Since then, there has been some winding-back of the “liberal” Fraser, for his close, first-name friendships with Chinese leaders in particular have tended to stimulate a realpolitik approach to international relations in which the West, and especially the United States, are not seen as divinely privileged light-bearers, nor liberal democracy appropriate for everyone. Fraser’s attitude to China is brutally realistic. It’s obvious that behind the insistent preaching by its critics that China embrace liberal democracy lies the expectation and desire that it would then promptly disintegrate, which of course it would, for the Middle Kingdom has always been held together by an authoritarian centre, the alternatives to which are warlordism or geographical break-up. This cold realist is the most interesting and (to my mind) persuasive Fraser of all, and it could be argued that there was a strain of it as far back as his private discussions with the Communist Party of Indonesia’s leader, D.N. Aidit, in Jakarta in 1965, a willingness to engage with and comprehend those across the ideological divide.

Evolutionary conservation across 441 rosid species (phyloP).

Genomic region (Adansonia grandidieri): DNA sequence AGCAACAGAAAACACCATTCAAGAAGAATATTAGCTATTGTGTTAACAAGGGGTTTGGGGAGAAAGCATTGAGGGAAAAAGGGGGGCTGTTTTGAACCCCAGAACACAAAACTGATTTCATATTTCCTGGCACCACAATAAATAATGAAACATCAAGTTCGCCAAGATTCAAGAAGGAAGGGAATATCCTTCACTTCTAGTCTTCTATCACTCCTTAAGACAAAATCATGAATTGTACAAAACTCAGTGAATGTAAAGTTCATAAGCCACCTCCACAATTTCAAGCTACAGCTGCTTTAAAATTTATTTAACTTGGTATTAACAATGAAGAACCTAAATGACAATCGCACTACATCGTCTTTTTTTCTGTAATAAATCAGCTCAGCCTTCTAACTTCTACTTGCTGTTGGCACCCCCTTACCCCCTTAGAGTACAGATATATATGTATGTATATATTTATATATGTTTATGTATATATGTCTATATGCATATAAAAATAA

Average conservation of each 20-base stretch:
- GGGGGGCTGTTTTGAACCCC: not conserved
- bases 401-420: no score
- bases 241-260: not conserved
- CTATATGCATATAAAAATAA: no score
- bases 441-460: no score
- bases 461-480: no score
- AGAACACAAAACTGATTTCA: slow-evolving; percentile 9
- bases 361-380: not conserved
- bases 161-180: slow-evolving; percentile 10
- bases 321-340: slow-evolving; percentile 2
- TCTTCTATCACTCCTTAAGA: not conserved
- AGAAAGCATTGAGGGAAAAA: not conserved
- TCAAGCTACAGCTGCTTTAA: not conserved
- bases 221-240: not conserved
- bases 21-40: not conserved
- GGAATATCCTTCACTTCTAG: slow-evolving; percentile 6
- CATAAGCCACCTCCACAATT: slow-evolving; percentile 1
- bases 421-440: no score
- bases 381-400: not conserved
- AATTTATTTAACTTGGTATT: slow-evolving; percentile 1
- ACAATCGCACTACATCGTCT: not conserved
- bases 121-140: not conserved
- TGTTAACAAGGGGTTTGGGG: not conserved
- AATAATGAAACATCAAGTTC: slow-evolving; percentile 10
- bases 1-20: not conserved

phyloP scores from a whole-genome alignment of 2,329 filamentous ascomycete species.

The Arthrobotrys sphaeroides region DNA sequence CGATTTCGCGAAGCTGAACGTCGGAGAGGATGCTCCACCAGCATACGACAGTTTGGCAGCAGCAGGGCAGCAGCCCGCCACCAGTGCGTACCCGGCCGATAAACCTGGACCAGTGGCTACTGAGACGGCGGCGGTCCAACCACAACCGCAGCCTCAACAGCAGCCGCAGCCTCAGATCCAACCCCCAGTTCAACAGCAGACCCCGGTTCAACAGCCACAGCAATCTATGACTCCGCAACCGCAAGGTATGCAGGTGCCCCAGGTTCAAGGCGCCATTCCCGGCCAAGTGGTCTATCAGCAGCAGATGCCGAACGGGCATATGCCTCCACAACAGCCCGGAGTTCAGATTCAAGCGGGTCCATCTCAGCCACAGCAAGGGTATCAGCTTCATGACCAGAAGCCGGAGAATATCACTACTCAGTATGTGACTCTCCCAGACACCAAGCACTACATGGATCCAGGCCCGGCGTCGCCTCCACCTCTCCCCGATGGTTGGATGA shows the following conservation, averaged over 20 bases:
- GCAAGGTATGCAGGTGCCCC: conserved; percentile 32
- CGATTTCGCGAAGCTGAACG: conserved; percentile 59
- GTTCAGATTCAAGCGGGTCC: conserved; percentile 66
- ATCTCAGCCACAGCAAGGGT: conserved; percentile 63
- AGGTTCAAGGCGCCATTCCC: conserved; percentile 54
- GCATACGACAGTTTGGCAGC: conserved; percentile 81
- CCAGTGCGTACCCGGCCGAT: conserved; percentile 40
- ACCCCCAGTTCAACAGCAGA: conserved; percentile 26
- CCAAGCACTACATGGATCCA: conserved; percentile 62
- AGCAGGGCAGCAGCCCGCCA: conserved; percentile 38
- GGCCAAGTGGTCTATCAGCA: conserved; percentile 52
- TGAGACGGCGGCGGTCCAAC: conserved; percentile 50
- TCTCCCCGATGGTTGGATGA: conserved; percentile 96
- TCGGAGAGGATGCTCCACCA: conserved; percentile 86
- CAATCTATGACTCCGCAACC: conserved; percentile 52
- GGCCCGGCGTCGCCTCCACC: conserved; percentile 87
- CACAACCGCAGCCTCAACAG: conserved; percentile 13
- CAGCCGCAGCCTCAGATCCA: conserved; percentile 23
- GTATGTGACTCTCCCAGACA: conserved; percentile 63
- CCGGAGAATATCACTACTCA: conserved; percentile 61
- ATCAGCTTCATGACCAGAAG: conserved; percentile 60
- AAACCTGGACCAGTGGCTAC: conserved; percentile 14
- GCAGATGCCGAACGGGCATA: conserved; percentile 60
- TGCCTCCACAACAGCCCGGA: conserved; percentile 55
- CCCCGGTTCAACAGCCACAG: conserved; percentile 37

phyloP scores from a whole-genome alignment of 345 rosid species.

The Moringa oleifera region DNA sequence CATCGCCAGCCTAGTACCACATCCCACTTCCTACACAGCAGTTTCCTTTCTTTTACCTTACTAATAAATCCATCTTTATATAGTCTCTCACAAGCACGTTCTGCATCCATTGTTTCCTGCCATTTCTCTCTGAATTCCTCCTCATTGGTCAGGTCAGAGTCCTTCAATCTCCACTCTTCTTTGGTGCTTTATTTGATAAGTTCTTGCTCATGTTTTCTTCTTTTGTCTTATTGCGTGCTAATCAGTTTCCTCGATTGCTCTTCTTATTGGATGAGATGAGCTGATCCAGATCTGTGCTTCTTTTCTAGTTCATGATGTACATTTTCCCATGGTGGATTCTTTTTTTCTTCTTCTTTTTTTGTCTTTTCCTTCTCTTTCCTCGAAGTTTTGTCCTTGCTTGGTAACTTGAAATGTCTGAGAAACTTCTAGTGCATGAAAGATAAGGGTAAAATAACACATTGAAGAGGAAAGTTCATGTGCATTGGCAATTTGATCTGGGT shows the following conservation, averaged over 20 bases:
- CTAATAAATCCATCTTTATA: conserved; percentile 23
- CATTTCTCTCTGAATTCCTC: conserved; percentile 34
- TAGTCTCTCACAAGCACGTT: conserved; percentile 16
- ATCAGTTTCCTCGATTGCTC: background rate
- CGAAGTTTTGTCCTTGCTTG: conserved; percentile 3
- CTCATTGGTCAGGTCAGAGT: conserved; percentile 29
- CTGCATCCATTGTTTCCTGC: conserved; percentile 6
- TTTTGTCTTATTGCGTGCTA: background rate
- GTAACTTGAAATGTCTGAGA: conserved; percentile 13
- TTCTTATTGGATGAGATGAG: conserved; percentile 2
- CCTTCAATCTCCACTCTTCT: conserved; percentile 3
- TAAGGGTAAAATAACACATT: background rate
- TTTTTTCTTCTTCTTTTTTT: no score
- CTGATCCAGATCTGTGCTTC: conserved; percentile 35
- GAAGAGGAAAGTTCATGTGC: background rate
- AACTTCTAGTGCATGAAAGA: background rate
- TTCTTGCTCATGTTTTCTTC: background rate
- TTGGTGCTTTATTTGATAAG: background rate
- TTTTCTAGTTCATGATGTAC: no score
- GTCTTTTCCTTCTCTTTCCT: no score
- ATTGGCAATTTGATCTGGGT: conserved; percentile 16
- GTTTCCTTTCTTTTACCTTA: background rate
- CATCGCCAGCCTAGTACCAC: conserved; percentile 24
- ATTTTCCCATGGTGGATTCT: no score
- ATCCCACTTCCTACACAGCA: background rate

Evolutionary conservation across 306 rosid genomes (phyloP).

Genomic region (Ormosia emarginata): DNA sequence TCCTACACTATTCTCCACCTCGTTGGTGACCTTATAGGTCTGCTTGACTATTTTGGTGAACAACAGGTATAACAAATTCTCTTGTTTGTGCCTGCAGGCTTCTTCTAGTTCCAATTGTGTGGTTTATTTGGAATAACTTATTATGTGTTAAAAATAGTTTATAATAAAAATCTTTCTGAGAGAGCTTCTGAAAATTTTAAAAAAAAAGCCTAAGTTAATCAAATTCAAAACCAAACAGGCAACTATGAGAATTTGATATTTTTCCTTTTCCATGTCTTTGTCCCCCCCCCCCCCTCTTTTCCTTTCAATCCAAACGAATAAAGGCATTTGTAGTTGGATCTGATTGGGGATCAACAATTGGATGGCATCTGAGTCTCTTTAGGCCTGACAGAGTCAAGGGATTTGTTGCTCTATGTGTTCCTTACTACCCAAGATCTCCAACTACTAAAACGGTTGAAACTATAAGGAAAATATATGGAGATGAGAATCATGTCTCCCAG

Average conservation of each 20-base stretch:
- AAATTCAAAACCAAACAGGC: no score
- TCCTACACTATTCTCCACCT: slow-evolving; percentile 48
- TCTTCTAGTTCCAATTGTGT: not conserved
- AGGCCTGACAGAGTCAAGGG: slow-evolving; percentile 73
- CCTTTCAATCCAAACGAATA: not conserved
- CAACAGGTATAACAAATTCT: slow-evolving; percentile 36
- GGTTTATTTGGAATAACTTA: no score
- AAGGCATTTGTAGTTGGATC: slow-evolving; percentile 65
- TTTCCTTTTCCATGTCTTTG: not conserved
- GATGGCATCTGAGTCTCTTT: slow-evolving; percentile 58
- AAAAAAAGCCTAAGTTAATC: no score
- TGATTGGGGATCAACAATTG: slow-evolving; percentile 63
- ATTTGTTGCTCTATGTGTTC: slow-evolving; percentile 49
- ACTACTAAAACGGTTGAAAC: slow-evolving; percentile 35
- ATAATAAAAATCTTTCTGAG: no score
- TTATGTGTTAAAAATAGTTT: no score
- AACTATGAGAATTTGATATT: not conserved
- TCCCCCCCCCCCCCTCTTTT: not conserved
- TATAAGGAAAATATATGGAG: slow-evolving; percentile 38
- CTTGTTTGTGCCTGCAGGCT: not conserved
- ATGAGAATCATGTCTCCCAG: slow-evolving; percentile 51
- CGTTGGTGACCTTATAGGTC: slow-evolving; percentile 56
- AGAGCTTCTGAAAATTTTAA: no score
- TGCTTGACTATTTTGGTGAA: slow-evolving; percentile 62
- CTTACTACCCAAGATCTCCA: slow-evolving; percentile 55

All this would be anathema to the old Quadrant guard, or today’s News Weekly readers, though not necessarily to Bob Santamaria, who could always think laterally. This realpolitik in Fraser is far more pronounced now—an outright rejection of the political evangelism found in the younger Bush’s Washington and its associated neo-conservative think-tanks. As many traditional American Republicans from Pat Buchanan to Ron Paul know and proclaim, America was founded as a republic, not an empire, and Fraser has no time for an American empire. That is one reason he likes Obama, because Obama is dismantling it, carefully and very subtly, precisely when it can no longer be afforded.